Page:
There are so many walls surrounding me:
They cause me so much terror that even with a light and guide
I could not rid myself of this feeling. (14/1/49)

I am in the same towers,
But, day after day, I live without feeling life within them anymore.
The more I work the more I see work to do;
Or better, the Artist who works in me does not stop working;
He always finds something to perfect.
He sees everything and I see everything,
Even in the darkness and mortal blindness in which I exist.
These towers are surrounded by new towers, from moment to moment.
I am enclosed within them and see no way out;
I do not know how to extricate myself from them.
They are dreadful;
They are growing, growing, and I am inside them.
My soul would like to give a clear idea of what these towers are,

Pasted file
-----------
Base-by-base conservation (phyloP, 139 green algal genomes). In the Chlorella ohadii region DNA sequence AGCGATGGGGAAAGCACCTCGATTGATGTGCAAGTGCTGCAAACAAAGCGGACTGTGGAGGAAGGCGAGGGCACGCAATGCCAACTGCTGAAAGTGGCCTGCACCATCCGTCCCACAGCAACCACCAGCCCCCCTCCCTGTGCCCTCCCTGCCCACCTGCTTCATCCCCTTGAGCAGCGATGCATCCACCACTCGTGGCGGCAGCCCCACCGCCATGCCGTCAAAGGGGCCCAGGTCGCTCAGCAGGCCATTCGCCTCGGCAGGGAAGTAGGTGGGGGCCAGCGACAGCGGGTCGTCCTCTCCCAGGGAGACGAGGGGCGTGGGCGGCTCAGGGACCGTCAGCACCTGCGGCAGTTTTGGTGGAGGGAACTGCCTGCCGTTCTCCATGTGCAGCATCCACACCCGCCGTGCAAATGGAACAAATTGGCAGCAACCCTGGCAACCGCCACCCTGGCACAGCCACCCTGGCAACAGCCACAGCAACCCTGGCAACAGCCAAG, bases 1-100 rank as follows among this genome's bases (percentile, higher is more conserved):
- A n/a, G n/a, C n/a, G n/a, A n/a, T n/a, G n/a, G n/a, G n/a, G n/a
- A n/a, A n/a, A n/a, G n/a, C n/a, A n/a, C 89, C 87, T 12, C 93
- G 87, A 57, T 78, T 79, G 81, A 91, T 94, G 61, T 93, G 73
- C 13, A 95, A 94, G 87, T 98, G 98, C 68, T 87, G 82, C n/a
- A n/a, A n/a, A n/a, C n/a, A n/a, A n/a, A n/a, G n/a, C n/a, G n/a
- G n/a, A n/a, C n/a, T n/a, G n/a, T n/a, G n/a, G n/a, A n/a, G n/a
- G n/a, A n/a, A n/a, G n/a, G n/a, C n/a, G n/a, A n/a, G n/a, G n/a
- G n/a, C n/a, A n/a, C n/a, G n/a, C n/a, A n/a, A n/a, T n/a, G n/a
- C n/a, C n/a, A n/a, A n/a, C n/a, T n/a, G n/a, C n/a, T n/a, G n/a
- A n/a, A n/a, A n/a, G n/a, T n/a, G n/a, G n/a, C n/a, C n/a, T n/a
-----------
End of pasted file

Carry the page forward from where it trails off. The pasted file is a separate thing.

Of what happens inside them, but I do not know;
And I feel myself being crushed mightily between their walls!
They are walls that seem to be as ancient as eternity.
Oh my God, I do not know what else to say; I deliver myself to Thee! (21/1/49)

Main altar of Póvoa de Varzim’s Matriz
Do the symbolic “great building of arches” mentioned in the Alexandrina’s text evoke a distant memory of  Póvoa’s Town Hall?
Fr Álvaro Matos
Main chapel of the Vila do Conde’s Matriz, where Alexandrina was confirmed
Msgr. António Barbosa Leão, the bishop who confirmed Alexandrina

[1] This priest lived at the side of the Matriz, in front of the actual parochial residence.
[2] It is not uncommon for Alexandrina to recognize her limitations of expression, even though she has much to say.
The parish priest of Vila do Conde was then the distinguished Monsignor José Augusto Ferreira.
It is not impossible that the occasion of Alexandrina’s confirmation was also that of the writer José Régio.
The archbishop of Braga, Msgr. Manuel Baptista da Cunha, would live part of his exile in Vila do Conde (19th December 1912 to 13th May 1913), where he died of natural causes.